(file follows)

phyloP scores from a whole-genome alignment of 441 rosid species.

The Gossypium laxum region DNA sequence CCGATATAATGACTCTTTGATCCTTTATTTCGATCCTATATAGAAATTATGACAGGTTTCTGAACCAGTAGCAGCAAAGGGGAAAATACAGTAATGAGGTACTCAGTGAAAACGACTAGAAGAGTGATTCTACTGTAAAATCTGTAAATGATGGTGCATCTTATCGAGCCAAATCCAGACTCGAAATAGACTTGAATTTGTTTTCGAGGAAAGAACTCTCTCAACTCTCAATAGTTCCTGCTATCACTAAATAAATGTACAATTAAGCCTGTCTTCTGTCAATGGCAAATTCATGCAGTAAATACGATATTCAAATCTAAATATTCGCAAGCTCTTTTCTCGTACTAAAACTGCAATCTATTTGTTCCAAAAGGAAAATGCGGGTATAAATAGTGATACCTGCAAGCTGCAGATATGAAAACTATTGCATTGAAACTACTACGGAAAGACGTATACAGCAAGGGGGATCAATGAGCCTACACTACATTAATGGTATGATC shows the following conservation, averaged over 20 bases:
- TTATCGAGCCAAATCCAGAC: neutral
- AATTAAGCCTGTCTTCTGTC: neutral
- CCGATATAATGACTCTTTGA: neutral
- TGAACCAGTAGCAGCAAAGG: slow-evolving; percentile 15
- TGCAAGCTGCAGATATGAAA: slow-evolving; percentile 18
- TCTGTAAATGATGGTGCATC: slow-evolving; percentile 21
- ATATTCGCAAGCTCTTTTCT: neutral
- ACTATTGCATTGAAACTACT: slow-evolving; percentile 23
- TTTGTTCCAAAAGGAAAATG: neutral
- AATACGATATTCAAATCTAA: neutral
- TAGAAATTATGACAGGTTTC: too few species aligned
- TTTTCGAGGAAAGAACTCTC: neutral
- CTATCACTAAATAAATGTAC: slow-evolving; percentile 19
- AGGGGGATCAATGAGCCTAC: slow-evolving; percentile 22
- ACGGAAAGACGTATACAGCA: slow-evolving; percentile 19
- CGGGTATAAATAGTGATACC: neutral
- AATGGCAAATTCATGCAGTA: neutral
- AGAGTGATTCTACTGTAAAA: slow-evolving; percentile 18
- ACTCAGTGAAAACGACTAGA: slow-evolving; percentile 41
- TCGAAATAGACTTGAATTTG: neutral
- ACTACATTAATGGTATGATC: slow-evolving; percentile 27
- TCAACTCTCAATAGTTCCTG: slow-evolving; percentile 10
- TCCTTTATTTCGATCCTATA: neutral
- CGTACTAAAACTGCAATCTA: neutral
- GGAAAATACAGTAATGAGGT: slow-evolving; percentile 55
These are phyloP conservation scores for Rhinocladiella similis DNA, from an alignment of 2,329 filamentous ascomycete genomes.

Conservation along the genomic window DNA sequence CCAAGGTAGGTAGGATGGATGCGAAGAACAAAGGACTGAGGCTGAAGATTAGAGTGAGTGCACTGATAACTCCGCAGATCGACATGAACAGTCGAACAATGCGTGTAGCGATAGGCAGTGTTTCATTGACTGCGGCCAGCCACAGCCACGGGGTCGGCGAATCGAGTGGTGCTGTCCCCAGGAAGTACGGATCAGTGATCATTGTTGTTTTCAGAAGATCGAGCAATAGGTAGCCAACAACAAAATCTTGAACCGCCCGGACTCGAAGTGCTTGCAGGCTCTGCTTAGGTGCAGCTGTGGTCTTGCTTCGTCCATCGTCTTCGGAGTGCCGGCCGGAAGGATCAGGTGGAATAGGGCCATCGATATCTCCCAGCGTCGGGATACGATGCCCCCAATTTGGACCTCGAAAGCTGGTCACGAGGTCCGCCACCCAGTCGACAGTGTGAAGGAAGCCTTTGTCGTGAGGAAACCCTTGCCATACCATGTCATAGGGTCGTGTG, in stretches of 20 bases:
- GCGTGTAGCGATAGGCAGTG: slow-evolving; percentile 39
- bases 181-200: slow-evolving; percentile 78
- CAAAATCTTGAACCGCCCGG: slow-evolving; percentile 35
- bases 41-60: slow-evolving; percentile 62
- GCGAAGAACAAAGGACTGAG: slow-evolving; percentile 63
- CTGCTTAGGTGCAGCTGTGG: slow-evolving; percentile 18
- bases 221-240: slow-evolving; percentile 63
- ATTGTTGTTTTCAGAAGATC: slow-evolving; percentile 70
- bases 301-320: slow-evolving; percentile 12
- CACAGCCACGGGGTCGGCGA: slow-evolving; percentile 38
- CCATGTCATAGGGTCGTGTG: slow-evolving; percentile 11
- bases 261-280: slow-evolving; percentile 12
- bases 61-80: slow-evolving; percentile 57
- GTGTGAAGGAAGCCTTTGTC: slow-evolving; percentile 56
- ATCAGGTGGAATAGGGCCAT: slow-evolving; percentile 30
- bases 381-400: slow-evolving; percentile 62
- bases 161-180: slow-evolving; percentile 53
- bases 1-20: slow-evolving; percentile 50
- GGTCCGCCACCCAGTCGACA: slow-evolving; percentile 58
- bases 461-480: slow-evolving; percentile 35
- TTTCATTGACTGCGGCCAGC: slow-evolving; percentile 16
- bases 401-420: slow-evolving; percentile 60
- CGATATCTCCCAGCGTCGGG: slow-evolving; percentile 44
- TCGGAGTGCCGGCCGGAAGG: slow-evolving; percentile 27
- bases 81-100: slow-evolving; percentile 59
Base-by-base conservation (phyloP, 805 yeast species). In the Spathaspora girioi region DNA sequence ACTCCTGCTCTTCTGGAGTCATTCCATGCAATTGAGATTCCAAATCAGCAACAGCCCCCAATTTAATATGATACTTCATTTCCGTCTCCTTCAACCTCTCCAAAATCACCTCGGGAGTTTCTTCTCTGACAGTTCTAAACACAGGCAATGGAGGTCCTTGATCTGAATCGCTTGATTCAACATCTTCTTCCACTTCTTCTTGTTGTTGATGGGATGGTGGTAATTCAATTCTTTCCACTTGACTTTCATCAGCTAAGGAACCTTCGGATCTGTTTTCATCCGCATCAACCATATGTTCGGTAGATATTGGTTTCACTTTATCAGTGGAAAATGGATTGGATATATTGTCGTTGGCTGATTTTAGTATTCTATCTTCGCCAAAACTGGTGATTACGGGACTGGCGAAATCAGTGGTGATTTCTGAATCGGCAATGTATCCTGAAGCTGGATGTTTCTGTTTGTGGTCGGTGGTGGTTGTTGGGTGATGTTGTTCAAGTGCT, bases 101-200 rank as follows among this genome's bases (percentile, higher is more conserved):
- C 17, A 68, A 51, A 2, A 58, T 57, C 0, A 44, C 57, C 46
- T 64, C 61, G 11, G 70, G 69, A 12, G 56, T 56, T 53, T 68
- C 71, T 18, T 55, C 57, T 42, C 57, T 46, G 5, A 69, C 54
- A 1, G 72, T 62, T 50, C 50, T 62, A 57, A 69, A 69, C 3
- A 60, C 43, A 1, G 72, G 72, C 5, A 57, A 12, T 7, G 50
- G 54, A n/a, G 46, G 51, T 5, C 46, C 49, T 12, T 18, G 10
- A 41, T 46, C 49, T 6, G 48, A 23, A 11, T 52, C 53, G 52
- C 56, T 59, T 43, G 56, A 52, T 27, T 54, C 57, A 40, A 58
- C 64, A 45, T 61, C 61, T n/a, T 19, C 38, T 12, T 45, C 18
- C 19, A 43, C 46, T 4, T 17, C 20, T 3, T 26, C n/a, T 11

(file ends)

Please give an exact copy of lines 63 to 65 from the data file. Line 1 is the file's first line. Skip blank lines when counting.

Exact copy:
- C 56, T 59, T 43, G 56, A 52, T 27, T 54, C 57, A 40, A 58
- C 64, A 45, T 61, C 61, T n/a, T 19, C 38, T 12, T 45, C 18
- C 19, A 43, C 46, T 4, T 17, C 20, T 3, T 26, C n/a, T 11